Mr McGee: Could I jump in there. If you think about protection in sophisticated systems that operate in cities, where it’s clearly not operating in the way we would like for people with disabilities, imagine what’s going on in rural and regional and remote Australia, where the level of oversight and monitoring is almost non-existent. Let me give you three examples out of Alice Springs, and you all know I operate a lot in Alice Springs. The first one is, if I’m a service provider in Alice Springs—there’s about seven of us—and there’s only a small group of people who are disability support workers. If I am engaged in illegal activity in one service, the reality is that because there’s such a small pool of people available I can go and get employed in one of the other six agencies. That is a real problem for us all to grapple with—it’s not just the quality and safeguards commission—but we’re not grappling with it. The second issue relates to rural and regional and remote areas. In those areas this oversight, this monitoring, which is very thin, allows practices to go unreported on. So, for example, an agency that’s operating on an Aboriginal community, where the idea is to employ Aboriginal people to provide support to Aboriginal people, an NDIA office literally just took all of the clients off that particular agency doing that particular work under that particular model and gave them to another agency that was much more compliant with the way in which the NDIA saw the world. So it went from an agency wanting to employ Aboriginal people to an agency that is not going to do that at all. The third area is this direct input of practices that are leaving people with disabilities with the status quo, if you like. As Georgi said, they’re not believed and they’re not supported to reach a resolution in which the person with a disability at least feels like they’ve been heard and responded to. But I’m really worried about regional and remote communities and access to the quality and safeguards commission, because I just see too many practices that are going unreported that have direct negative outcomes for people with disability, particularly Indigenous Australians.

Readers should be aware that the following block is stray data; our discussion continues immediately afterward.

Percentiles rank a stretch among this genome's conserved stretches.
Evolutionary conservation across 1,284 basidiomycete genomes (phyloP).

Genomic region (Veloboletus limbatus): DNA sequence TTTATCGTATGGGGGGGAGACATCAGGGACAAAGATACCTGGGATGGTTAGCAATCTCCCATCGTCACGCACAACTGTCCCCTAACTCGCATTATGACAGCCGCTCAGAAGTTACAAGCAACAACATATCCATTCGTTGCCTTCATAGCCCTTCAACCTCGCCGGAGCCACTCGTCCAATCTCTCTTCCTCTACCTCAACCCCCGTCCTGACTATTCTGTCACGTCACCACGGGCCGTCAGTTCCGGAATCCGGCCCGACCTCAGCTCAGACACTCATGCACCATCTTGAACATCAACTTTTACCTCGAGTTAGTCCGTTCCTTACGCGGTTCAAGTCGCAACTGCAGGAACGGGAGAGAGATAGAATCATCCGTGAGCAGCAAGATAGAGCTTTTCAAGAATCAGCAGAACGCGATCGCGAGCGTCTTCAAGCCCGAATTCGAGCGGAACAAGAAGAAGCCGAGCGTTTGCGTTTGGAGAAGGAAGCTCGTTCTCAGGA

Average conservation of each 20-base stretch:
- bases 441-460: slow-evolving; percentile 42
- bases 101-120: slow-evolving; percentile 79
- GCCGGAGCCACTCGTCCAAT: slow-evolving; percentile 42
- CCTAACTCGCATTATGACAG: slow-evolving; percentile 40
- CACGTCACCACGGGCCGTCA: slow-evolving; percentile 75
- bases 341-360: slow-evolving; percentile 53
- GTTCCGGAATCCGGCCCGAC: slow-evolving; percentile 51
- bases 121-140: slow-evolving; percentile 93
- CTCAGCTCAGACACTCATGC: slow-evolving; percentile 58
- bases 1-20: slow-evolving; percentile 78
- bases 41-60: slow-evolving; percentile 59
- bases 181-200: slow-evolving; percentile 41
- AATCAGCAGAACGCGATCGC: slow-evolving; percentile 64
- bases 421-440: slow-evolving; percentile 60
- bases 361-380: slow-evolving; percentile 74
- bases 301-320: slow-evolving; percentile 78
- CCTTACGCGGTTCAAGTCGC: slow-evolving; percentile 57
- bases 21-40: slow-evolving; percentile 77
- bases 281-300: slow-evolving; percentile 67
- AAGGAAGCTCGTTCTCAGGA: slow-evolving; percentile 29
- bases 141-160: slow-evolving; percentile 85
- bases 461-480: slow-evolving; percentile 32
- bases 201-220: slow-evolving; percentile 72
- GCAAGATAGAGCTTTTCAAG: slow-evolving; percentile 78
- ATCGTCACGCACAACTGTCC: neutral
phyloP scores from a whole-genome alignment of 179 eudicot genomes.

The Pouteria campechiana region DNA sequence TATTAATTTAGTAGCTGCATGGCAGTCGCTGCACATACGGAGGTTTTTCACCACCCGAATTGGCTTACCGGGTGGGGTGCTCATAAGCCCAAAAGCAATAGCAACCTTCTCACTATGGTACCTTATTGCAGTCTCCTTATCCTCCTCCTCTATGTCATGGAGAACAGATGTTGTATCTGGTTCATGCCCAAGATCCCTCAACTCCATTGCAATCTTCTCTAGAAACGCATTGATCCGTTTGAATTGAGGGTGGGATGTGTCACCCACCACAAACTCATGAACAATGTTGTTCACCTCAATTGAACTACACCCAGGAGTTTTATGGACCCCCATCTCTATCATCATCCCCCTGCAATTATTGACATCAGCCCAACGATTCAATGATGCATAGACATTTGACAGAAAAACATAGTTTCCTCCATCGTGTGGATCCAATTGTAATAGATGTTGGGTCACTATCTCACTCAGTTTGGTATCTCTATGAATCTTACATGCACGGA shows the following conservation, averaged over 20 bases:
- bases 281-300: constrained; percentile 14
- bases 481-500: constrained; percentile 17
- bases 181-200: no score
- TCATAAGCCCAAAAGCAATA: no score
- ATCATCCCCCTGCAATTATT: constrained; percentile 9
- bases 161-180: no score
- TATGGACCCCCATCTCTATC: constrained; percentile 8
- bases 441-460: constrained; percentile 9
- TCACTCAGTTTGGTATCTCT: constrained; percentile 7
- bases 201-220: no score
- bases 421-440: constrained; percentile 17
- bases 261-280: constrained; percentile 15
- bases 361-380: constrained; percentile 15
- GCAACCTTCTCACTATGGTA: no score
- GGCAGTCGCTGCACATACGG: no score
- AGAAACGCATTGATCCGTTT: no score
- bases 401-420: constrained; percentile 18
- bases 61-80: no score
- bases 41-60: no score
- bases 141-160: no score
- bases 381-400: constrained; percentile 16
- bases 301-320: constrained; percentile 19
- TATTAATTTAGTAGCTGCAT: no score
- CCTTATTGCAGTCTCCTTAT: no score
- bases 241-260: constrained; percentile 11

Senator CAROL BROWN: Do you think that the commission has adequate powers to fulfil its functions and protect people with disability? We have heard people giving evidence say that they are often told that what seem to be quite easily identified as areas of abuse are outside the remit of the commission. Do you think the powers the commission currently has are adequate?